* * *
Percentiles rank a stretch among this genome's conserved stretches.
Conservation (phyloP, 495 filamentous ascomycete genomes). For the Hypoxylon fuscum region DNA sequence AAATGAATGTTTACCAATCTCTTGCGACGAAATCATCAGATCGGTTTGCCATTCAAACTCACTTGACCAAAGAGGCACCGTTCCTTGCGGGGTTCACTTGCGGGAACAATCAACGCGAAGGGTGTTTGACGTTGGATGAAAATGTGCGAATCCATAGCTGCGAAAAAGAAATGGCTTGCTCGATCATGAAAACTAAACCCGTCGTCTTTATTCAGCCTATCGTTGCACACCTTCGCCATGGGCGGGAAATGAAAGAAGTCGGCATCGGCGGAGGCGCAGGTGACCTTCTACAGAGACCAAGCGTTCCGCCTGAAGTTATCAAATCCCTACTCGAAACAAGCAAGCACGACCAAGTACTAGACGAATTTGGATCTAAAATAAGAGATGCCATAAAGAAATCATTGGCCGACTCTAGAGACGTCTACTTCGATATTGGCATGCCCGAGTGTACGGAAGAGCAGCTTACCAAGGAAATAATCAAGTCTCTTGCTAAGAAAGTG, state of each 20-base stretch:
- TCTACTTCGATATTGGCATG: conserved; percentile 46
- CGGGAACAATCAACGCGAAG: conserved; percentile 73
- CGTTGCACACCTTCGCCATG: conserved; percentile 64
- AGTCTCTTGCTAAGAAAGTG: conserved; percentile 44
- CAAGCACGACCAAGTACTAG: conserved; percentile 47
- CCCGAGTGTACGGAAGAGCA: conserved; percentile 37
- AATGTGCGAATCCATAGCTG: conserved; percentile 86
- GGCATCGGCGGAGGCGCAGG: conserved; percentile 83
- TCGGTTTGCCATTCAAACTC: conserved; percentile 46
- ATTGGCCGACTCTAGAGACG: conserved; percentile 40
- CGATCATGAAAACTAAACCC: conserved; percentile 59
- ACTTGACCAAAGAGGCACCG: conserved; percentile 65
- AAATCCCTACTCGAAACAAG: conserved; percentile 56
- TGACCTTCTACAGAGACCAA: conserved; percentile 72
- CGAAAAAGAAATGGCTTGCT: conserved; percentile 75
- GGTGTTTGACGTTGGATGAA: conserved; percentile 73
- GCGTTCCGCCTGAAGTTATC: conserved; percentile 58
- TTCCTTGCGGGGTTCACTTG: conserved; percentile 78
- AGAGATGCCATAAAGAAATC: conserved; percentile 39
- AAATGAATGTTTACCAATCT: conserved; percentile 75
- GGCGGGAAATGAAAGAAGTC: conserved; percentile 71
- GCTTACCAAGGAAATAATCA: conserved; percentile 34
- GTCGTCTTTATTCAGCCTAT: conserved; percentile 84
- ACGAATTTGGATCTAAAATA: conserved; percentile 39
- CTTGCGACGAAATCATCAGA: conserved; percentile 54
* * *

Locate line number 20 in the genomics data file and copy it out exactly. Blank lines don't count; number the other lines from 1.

- TTCCTTGCGGGGTTCACTTG: conserved; percentile 78